SESPE CONDOR SANCTUARY, Calif. -- Thursday morning, the quiet in the isolated peaks in the southern tip of the Los Padres National Forest will be shattered by the concussive noise of helicopter rotors.
California condor chicks, one in each of two separate flights by a Ventura County sheriff's chopper, will be huddled in hooded traveling cages of the noisy cargo bay.
They are among the last of their kind -- and the best hope for renewal of the species.
Primed to reassert a beachhead they were forced to yield more than four years ago when the species was nearly lost, biologists will be anxiously waiting for delivery of the precious cargo on a ledge of the steep cliff.
The chicks -- Chocuyen (pronounced Cho-coo-yen) and Xewe (Gay-wee) named from the dialect of ancient tribal residents who roamed these folded ridge lands -- will be returned to a home their species has known since before the retreat of the last continental ice sheets.
The reintroduction is part of the Endangered Species Act that was designed to bring wildlife back from the brink of extinction.
In California, years of intensive recovery efforts have brought back from that brink the bald eagle and peregrine falcon. Other programs have put the southern sea otter in a position to recover, as well as the tule elk, the pronghorn antelope and the big horn mountain sheep.
Much is riding on Chocuyen and Xewe, who were hatched and reared in total isolation in two of the nation's most popular zoological parks -- the San Diego Zoo's Wild Animal Park and the Los Angeles Zoo.
The helicopter will make two flights starting at 9 a.m. Thursday, dividing the cargo to guarantee against the loss of both birds should an accident occur.
The flights mark the latest stage of a long-planned exercise in ecological manipulation.
Once the cages are dropped, the chicks will be let loose in a net-covered run on the rim of Arundel Cliff in the rugged heartland of the national forest, just a few miles from where the last condor was trapped by biologists on Easter Day 1987.
A portable plywood box, shaped and textured with gunite to mimic nearby ancestral nesting caves, will be their refuge. It will be snugged up to the base on a ledge of the steep cliff, midway between the slanting canyon floor hundreds of feet below and the windy ridge top.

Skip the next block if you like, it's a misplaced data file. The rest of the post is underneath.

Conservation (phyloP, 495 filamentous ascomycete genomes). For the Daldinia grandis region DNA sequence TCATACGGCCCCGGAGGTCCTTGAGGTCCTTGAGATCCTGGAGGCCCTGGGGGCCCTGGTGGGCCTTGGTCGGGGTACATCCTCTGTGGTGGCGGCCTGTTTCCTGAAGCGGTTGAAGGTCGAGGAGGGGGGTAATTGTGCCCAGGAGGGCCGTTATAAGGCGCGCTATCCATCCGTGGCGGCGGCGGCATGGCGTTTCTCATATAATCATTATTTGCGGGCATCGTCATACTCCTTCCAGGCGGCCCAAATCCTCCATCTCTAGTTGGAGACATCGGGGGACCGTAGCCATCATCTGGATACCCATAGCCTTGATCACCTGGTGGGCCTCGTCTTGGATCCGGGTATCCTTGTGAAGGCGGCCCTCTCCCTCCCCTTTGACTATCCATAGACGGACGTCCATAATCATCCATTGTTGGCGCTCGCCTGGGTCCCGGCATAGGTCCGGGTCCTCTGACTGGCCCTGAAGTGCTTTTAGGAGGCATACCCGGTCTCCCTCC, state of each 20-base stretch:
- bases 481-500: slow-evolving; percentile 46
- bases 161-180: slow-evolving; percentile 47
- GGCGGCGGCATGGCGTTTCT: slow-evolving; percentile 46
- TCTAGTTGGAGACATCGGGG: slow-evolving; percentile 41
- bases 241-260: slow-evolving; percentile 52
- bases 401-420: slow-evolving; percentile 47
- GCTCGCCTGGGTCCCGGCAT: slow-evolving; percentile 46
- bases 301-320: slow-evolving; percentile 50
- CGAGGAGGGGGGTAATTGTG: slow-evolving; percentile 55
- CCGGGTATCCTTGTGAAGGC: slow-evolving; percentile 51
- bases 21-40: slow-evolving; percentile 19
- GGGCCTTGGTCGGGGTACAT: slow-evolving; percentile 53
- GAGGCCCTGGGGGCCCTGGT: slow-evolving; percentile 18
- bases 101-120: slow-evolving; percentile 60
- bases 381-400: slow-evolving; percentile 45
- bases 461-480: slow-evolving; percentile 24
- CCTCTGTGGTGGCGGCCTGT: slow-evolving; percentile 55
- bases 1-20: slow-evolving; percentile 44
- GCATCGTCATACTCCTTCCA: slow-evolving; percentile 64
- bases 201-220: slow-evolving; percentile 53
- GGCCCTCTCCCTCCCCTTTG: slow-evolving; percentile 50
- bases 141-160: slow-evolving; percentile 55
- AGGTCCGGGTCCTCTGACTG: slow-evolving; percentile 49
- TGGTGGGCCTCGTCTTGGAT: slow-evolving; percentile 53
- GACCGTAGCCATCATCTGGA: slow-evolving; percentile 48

A cyclone wire fence, ribbed with electrified wires, protects the pen's perimeter. It is charged to repel bears and mountain lions that either would out-muscle the condors for free lunches or turn them into one.
Condors -- part of the vulture family -- do not attack live prey but eat only carrion. For the first two months, workers will quietly deposit stillborn calves in the cage, usually on windy, moonless nights when their presence and movements would be best obscured from the sleeping chicks.
Once the birds are acclimated, the nets will be dropped and the condors will be enticed to a series of natural feeding sites on nearby rock outcroppings and ridge tops. Recovery team biologists said the artificial feeding is intended to prevent the birds from eating lead-tainted carrion, a chief cause of the decline of the species.
From more than half a mile away, hidden observers will watch the condors almost continuously during daylight, through powerful spotting scopes. Once the nets are lowered and the birds take flight, they will be tracked by wing-mounted radio transmitters.
The chicks won't be in total isolation. On Thursday, they will be accompanied by a pair of young Andean condors to ease their social adjustment.